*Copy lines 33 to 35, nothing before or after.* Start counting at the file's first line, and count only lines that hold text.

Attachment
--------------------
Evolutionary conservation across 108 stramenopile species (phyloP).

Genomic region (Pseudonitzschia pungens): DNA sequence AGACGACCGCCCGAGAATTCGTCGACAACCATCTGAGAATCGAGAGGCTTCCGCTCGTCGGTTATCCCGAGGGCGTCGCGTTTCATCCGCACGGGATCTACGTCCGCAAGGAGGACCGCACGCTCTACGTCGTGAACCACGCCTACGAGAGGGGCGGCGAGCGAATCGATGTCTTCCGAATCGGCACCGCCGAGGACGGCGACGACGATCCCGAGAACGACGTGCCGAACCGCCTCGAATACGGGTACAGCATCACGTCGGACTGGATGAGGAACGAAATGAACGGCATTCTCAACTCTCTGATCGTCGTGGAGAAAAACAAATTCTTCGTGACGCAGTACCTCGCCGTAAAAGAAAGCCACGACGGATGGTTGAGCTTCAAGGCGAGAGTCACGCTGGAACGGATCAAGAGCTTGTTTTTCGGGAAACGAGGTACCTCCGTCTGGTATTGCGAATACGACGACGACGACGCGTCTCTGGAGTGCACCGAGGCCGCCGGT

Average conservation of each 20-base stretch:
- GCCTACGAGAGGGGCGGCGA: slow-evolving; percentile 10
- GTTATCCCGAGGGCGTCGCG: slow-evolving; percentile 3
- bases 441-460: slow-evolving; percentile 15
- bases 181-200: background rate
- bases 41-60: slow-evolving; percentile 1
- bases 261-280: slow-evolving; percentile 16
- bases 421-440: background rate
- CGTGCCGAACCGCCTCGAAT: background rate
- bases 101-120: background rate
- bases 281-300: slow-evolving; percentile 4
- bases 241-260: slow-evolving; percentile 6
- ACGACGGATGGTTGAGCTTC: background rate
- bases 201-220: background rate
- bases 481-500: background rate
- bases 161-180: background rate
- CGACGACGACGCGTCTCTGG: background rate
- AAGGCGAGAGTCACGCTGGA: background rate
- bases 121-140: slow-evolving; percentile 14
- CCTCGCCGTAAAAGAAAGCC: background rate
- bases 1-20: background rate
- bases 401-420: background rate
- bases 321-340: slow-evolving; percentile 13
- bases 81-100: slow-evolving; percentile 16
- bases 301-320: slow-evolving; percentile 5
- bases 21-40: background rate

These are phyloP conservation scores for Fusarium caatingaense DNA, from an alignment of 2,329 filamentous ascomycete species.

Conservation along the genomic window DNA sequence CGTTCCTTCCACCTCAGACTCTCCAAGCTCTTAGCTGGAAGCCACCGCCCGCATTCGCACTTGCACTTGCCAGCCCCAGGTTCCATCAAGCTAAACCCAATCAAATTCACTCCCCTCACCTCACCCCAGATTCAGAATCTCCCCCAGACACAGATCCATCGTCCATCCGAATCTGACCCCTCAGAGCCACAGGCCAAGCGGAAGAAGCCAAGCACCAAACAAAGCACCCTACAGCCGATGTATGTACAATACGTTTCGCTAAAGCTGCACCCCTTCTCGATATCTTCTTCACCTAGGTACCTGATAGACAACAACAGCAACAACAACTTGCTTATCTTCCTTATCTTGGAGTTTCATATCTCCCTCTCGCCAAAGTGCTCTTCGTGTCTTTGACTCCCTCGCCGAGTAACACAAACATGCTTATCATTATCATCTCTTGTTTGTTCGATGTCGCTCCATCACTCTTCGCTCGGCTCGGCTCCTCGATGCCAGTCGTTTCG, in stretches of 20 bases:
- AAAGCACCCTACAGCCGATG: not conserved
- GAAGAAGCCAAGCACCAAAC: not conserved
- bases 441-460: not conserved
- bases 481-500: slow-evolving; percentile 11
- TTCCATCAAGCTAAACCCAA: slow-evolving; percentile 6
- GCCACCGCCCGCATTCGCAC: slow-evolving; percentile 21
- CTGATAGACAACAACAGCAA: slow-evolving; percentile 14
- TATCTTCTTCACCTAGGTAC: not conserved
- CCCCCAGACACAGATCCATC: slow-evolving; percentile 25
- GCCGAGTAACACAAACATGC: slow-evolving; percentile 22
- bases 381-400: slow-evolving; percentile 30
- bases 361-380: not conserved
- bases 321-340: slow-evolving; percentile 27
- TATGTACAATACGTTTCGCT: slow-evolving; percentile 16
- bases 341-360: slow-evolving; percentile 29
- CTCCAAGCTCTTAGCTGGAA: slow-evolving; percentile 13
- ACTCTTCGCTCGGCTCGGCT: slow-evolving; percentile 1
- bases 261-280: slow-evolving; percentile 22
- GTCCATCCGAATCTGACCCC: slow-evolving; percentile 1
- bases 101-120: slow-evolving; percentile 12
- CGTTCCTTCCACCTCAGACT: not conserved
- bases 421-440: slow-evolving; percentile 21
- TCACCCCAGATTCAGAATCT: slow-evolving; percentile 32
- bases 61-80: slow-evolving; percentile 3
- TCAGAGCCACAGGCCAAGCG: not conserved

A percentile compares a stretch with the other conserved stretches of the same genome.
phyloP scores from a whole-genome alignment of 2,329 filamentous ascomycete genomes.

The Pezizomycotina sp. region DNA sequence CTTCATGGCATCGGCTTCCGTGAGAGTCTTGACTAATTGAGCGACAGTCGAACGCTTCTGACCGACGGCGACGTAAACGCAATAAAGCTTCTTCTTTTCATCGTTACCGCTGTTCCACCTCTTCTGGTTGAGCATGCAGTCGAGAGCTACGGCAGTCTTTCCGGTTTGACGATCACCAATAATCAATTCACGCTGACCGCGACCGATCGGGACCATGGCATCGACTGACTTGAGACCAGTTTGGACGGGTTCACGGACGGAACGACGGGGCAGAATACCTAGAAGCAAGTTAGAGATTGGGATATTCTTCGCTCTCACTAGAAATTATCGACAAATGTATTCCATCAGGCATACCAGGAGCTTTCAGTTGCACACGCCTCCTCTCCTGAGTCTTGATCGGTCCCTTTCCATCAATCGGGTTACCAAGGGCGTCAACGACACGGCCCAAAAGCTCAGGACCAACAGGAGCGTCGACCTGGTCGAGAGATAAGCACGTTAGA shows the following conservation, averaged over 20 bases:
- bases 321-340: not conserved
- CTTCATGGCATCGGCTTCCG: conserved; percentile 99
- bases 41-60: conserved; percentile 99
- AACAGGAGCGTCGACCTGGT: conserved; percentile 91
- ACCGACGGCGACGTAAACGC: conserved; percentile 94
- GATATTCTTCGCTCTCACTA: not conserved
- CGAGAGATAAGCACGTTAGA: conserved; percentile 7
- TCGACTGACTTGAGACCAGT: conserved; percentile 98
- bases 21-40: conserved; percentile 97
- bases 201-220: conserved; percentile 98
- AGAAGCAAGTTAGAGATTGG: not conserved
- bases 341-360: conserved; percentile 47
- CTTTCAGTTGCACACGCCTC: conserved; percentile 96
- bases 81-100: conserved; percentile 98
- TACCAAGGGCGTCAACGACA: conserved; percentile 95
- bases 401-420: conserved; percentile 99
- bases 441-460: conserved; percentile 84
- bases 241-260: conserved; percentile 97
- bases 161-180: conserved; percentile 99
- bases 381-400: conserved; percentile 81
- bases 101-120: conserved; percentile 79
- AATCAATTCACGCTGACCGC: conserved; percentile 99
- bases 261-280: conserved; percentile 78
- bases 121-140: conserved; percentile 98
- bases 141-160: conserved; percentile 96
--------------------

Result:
- bases 441-460: not conserved
- bases 481-500: slow-evolving; percentile 11
- TTCCATCAAGCTAAACCCAA: slow-evolving; percentile 6